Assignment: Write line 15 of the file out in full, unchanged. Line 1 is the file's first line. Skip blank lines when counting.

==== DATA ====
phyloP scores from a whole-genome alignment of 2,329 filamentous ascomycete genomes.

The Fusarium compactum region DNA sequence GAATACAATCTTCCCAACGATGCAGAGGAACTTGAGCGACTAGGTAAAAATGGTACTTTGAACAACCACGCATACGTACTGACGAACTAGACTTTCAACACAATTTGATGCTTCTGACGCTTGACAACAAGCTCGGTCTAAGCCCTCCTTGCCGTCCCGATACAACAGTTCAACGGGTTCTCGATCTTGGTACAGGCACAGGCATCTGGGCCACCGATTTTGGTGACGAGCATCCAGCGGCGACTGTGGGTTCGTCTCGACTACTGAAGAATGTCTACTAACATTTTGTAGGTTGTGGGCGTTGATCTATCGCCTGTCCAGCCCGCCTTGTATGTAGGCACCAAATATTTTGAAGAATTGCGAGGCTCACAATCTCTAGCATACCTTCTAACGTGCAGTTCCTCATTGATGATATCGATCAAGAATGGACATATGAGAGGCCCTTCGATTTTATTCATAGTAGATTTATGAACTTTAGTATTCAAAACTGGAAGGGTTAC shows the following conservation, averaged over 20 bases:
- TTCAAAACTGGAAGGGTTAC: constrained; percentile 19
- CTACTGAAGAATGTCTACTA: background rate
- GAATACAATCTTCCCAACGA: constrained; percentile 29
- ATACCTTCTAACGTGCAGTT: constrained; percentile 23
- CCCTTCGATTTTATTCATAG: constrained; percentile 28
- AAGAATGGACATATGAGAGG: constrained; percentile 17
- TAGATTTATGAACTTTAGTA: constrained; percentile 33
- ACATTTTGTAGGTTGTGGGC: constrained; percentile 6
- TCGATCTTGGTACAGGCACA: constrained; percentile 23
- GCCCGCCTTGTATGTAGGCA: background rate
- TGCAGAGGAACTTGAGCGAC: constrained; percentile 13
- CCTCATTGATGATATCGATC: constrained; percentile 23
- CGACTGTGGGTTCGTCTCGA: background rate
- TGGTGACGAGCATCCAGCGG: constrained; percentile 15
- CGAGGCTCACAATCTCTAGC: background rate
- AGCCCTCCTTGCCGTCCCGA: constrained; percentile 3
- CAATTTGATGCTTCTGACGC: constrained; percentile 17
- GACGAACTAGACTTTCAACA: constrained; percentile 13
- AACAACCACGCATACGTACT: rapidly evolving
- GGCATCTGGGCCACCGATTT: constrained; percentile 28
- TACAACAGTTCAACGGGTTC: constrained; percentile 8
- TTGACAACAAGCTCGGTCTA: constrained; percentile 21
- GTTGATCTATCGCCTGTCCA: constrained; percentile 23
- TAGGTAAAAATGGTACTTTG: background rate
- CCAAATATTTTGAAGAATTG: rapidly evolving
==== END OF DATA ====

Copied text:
- CGACTGTGGGTTCGTCTCGA: background rate